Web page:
For two days the Biggun’s strongmen slogged and bogged up the Mud Road, sniffing the thief out with their meanest dogs. They found him slumped against a lightning-blasted stump, deep in a gasp-dream, eyes rolled back, blood running down his left crook.
I remember sitting on my father’s shoulders when they brought the thief back to the leech farms, dropping him right below the Biggun’s tower. It was raining – earth, stone and sky, everything sodden. The tower seemed heavy, sagging towards the swamp. Still the Biggun stood up there – proud as he was – on his slanted perch. The thief shivered like an insect, bleeding even days after boggin’ it down that muddy track. Leech bites don’t clot by themselves.
‘Dip the thief!’ An old man cried out.
‘Dip him!’ A woman screeched, her voice cracking.
Even my father below me – a gentle man – left grip-bruises on my shins that lasted for days. I saw the Biggun’s gaze flashing bright over all forty of us, spotting those who had kept quiet. Then he raised his hand, as if blocking light, and looked at the thief.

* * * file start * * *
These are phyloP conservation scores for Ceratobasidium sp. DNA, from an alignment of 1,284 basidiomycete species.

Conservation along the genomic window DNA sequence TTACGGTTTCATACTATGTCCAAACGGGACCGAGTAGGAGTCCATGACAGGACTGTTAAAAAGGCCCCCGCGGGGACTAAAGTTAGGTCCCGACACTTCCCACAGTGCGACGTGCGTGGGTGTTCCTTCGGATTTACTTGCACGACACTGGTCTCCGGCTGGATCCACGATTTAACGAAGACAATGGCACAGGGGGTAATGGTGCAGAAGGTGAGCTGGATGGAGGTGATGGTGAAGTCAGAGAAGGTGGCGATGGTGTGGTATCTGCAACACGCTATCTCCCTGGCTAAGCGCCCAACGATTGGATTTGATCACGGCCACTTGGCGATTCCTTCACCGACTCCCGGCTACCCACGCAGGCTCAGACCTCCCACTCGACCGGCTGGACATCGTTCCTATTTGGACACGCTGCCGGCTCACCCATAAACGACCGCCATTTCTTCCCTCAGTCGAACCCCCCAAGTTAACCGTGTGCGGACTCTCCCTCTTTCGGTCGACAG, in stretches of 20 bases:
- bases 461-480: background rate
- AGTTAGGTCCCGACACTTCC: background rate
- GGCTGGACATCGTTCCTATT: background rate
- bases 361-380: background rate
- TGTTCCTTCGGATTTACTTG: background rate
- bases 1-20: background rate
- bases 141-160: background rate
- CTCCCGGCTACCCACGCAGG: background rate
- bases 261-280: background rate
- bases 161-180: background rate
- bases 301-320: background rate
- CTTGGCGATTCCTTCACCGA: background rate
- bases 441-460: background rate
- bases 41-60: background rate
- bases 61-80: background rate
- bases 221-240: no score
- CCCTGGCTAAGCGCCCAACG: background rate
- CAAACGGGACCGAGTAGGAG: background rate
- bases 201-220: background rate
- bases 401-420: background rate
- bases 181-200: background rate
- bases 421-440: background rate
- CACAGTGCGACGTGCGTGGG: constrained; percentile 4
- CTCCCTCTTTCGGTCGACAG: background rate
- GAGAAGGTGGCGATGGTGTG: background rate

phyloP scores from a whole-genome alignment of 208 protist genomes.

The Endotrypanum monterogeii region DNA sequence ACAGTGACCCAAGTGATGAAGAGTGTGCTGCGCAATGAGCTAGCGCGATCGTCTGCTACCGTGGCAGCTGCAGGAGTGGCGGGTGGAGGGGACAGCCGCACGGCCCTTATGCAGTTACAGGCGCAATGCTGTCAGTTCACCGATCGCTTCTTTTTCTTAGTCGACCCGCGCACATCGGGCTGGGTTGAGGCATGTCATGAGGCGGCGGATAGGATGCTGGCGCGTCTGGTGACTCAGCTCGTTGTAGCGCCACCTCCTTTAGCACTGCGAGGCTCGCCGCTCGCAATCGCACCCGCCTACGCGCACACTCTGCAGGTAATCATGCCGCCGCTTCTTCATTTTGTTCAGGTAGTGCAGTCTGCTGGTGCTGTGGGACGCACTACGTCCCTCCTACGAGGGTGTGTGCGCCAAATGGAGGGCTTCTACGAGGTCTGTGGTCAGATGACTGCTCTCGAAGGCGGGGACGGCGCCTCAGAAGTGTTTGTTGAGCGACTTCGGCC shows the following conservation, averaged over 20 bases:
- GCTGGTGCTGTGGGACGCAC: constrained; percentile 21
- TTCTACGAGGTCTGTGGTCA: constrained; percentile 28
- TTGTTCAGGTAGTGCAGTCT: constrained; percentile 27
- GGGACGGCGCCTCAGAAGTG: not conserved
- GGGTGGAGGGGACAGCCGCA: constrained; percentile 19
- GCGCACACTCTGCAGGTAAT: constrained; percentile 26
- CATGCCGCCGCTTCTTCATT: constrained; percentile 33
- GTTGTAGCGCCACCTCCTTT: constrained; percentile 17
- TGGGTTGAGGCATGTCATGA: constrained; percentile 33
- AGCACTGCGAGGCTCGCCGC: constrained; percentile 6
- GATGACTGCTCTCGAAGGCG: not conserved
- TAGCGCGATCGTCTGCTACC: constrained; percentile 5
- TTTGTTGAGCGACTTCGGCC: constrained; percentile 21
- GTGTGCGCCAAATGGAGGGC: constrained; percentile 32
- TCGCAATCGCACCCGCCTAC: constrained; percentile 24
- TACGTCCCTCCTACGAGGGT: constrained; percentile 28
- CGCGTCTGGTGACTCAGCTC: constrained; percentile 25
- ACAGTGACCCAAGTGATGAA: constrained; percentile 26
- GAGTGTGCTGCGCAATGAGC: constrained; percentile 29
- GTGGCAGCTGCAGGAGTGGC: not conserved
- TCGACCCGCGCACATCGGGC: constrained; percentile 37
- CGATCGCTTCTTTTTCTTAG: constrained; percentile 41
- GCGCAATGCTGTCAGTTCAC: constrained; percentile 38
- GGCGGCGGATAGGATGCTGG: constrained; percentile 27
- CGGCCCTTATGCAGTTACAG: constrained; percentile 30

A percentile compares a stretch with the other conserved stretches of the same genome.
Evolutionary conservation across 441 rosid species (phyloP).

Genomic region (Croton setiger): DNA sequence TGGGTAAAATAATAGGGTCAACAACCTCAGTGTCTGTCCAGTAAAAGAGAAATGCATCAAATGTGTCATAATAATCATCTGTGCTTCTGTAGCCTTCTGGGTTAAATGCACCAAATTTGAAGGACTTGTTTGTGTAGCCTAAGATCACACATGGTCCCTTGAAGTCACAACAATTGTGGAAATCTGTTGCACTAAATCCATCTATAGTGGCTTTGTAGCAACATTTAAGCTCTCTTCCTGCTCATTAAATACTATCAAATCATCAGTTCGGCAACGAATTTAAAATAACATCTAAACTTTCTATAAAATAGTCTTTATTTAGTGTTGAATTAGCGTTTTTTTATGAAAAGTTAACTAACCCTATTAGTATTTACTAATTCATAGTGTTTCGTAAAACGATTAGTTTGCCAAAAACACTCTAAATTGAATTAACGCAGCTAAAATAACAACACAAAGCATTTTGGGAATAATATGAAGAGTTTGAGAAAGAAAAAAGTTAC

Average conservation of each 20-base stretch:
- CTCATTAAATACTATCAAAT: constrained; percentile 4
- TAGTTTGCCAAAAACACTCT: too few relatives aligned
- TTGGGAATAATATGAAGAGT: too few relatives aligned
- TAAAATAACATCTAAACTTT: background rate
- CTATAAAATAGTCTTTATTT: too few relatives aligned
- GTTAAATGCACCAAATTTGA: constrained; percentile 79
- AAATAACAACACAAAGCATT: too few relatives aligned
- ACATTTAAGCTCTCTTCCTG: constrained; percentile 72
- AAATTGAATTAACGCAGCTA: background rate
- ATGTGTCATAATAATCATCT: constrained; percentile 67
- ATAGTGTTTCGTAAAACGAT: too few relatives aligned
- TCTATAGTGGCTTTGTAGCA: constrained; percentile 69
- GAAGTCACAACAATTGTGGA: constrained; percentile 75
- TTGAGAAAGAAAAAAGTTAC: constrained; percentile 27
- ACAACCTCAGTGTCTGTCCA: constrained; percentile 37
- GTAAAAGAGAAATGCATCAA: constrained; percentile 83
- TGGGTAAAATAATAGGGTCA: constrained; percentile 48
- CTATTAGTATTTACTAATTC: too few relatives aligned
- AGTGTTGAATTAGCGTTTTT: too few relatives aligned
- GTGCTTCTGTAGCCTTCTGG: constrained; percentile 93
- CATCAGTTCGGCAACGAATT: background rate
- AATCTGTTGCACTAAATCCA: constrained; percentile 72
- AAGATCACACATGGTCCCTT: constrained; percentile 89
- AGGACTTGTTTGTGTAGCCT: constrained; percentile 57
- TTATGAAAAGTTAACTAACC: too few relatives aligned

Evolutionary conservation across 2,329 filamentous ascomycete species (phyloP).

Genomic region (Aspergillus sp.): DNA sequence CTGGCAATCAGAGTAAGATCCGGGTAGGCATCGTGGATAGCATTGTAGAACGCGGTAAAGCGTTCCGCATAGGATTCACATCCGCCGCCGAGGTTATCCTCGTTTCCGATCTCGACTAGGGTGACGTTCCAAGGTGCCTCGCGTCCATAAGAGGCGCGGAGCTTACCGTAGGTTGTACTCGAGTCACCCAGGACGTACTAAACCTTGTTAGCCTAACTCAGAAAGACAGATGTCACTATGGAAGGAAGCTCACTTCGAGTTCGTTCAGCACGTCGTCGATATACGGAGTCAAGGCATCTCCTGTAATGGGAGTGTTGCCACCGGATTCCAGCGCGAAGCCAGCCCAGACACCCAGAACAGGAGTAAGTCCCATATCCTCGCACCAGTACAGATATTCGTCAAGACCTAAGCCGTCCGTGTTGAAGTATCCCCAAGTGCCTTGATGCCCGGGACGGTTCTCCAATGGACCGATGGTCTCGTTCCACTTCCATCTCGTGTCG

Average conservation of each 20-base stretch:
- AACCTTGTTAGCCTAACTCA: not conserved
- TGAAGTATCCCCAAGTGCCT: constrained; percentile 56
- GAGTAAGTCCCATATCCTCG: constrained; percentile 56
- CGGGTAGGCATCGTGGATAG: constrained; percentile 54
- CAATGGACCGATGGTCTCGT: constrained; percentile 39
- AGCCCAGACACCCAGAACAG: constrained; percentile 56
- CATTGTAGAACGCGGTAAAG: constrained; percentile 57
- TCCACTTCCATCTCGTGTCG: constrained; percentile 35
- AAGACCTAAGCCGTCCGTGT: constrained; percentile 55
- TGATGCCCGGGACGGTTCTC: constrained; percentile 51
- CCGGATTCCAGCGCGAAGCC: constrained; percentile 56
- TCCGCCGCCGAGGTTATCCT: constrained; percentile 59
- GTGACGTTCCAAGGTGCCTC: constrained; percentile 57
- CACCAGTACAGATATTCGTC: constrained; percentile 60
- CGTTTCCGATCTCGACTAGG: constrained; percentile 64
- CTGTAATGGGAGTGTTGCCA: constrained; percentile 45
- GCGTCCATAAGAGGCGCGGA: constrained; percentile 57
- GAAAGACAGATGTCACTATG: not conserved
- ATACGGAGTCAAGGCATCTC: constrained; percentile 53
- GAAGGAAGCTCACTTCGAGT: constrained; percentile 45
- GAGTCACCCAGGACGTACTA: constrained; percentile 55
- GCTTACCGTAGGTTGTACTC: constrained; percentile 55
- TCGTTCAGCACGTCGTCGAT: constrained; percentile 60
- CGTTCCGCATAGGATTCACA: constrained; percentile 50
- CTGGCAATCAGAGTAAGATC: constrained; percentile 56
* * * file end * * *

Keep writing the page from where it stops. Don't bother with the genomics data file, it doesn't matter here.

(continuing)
‘You haven’t stolen from me,’ he spread his voice across the empty farms. ‘You’ve stolen from us all.’
The thief stopped shivering.
(‘Dip the thief!’)
The muscles and veins in my father’s neck
went taut as gut strings.
(‘Dip him! Drain him!’)
‘Settle, darlings, settle,’ the Biggun crooned. ‘We have a proper way. We have a tradition.’
The Biggun played with their fury until some had burst into tears. The air went missing. Forty people holding their breath, the Biggun raising his fist. I became aware of the rain, how you could smell it in the grass and mud. The Biggun’s languid, smiling face faded into a mask of stone.
‘Dip. The. Thief.’ He dropped his arm. We surged inwards, cutting away the thief’s clothes, and then, slitting the body of a catfish, covered his nakedness with blood and viscera. We bundled him up a set of steps and onto a stage where the dipping coffin hung from scaffolds; tall enough a man could stand upright; so narrow he couldn’t wiggle. A strongman held the thief as another leathered him into place, stepping off while others began removing planks. Someone chucked the fish guts into the pit underneath. The inky water churned and frothed, hundreds of unseen things lapping at the chum.
I looked to the Biggun. He stared at me as the coffin dipped. Guts in my throat, my father gripping me, veins bulging on my feet. I remembered a leech feels blood-hunger as soon as it’s born. Family passes it down. We breed it into them, bury it deep inside.
‘Dip the thief!’ The words felt hot, sick, as they came out. The Biggun smiled, his long, black tongue rolling out of his mouth. He tasted the rain as though he owned every last drop.